According to “Board Evaluations: making a fit between the purpose and the system,” there are four basic elements that should be evaluated: responsibilities, operations, structure and membership of the board.

  1. – The responsibilities element aims to evaluate the fulfillment of the board’s responsibilities. 
  2. – The operations element aims to assess the board’s relationship with the management.
  3. – The structure element aims to assess the board’s composition.
  4. – The board membership element aims to assess the overall board’s skills and knowledge, experience, competence, ethics, diligence, and independence.
  5. Image source: The KPI Institute

    The BSC is an advanced performance management tool that supports organizations to transform vision and strategy into short-term and long-term targets and specific measuring rules. The application of a balanced scorecard in evaluating a board’s performance has been proven through many studies as an effective performance management tool. It also helps a board’s direction to be more aligned at the company and operational level.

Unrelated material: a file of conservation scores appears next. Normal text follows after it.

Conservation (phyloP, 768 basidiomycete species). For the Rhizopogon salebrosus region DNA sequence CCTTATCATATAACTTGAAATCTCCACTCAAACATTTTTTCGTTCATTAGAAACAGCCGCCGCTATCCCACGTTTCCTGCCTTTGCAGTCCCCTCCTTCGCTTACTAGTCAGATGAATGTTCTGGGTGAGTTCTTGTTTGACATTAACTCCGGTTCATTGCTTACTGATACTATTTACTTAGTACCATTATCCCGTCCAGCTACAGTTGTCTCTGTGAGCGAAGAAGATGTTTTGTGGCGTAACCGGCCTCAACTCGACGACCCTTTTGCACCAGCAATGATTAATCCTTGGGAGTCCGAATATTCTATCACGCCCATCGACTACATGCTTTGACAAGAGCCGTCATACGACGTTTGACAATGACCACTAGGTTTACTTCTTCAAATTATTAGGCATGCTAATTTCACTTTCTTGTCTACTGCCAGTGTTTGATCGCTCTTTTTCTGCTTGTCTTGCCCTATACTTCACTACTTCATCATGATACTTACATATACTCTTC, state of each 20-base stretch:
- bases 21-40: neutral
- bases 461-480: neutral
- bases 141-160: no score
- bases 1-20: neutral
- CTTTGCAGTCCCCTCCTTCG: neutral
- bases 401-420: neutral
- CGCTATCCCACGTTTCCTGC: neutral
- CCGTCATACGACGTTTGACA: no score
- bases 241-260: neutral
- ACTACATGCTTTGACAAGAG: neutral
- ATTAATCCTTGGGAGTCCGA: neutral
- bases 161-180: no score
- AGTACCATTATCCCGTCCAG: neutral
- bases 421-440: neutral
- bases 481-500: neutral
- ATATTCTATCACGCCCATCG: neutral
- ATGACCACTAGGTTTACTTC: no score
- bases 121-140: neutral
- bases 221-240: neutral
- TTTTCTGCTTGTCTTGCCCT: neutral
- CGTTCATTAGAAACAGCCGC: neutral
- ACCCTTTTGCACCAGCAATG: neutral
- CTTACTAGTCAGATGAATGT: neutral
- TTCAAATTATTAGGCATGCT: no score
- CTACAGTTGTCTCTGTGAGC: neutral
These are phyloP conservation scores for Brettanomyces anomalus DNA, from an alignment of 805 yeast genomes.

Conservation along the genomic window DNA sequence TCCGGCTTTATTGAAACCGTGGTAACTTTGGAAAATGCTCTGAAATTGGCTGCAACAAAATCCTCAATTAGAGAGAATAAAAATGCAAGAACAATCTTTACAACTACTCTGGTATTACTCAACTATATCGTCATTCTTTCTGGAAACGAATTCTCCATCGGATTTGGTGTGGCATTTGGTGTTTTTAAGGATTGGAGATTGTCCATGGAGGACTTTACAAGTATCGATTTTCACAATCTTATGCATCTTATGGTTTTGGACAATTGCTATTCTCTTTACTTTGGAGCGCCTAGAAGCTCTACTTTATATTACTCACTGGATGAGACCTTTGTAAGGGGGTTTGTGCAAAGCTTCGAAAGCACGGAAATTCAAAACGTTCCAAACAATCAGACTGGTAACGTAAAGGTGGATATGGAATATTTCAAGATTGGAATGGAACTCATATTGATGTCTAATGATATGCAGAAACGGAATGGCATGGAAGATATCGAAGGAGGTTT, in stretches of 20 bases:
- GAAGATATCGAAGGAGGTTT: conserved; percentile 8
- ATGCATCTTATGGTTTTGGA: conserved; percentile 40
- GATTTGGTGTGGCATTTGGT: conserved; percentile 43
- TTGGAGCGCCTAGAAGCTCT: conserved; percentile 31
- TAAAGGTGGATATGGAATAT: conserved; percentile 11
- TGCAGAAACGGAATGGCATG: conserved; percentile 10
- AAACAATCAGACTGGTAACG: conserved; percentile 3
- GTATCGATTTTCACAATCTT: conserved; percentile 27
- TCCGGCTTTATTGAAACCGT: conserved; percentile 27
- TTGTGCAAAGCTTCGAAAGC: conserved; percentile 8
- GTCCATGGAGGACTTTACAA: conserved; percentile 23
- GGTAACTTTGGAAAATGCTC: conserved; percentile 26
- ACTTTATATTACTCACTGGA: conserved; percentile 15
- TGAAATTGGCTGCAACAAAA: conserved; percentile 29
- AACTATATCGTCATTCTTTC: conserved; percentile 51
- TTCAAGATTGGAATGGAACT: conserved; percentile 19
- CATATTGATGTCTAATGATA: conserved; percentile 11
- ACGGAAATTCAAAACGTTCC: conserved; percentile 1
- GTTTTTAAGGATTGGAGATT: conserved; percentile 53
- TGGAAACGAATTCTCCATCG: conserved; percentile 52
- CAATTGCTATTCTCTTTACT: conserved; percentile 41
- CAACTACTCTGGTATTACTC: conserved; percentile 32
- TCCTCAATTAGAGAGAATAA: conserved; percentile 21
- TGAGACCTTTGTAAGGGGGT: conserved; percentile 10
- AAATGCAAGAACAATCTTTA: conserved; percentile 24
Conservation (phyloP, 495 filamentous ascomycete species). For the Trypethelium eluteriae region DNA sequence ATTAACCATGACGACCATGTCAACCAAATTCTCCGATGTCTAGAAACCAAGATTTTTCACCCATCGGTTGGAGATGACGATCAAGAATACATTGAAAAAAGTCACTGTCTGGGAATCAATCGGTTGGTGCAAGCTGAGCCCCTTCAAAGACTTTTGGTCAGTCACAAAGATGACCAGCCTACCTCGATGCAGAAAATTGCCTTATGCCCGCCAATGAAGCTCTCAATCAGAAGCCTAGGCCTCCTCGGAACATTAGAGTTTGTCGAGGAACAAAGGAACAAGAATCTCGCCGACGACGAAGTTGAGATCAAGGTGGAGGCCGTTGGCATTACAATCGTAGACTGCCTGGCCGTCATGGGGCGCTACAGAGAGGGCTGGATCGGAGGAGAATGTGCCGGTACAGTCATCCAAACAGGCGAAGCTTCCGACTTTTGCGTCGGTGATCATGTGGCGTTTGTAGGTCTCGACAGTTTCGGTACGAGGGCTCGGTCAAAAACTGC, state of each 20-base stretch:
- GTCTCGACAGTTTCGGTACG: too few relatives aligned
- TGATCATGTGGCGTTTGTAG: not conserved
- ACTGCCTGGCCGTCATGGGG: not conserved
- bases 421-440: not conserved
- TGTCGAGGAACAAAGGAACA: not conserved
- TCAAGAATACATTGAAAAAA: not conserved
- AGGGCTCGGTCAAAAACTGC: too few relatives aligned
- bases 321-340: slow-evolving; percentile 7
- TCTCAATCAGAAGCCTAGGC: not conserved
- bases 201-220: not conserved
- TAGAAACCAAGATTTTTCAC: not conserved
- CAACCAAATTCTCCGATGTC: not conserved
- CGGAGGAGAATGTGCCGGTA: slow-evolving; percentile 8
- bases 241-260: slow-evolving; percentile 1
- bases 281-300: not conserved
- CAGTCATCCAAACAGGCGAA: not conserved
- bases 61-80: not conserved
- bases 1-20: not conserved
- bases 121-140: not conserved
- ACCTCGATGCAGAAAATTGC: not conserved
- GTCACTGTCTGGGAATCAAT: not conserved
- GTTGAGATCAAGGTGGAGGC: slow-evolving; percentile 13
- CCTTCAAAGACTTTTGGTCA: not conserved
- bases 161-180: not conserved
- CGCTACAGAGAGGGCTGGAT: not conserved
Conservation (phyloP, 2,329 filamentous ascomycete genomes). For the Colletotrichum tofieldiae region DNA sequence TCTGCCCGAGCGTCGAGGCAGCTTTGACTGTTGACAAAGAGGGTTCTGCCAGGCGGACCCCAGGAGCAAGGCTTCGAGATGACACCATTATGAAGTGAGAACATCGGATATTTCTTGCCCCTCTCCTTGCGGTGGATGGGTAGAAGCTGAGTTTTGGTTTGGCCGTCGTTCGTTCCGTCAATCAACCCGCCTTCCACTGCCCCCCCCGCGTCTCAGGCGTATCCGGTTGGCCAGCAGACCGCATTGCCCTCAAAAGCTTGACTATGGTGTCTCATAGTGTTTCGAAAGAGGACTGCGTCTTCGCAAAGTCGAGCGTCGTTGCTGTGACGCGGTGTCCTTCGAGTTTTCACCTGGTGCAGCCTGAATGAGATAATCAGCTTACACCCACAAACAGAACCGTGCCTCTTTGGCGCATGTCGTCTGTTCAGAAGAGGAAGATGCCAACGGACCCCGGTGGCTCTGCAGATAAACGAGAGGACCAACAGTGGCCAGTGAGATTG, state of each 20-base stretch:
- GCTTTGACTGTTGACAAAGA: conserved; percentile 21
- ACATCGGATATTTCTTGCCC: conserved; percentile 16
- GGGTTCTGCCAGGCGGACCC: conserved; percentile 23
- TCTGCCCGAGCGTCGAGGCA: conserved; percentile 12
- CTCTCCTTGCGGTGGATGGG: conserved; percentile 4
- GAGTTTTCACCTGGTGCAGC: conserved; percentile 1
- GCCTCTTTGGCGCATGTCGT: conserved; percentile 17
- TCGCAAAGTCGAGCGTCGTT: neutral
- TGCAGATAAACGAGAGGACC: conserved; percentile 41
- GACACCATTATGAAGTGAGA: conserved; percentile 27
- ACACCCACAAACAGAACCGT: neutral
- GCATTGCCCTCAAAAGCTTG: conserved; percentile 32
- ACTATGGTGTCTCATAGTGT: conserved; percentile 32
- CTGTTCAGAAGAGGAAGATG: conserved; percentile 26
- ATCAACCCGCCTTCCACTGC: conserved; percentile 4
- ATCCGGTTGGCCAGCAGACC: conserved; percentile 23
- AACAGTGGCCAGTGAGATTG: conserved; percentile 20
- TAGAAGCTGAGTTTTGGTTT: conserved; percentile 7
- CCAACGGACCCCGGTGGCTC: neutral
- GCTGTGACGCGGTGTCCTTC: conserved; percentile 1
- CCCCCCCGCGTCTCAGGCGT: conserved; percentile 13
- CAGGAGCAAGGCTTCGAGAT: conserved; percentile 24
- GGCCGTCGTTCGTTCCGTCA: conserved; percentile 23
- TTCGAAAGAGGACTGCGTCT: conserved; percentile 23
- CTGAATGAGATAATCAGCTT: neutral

Using a BSC in a board’s performance evaluation requires skillful and independent evaluation agents to maximize its potential. To gain the right skills and learn how to implement a balanced scorecard management system in your organization, sign up for The KPI Institute’s Certified Balanced Scorecard Management System Professional course.

    Performance management at the departmental level: the balanced scorecard approach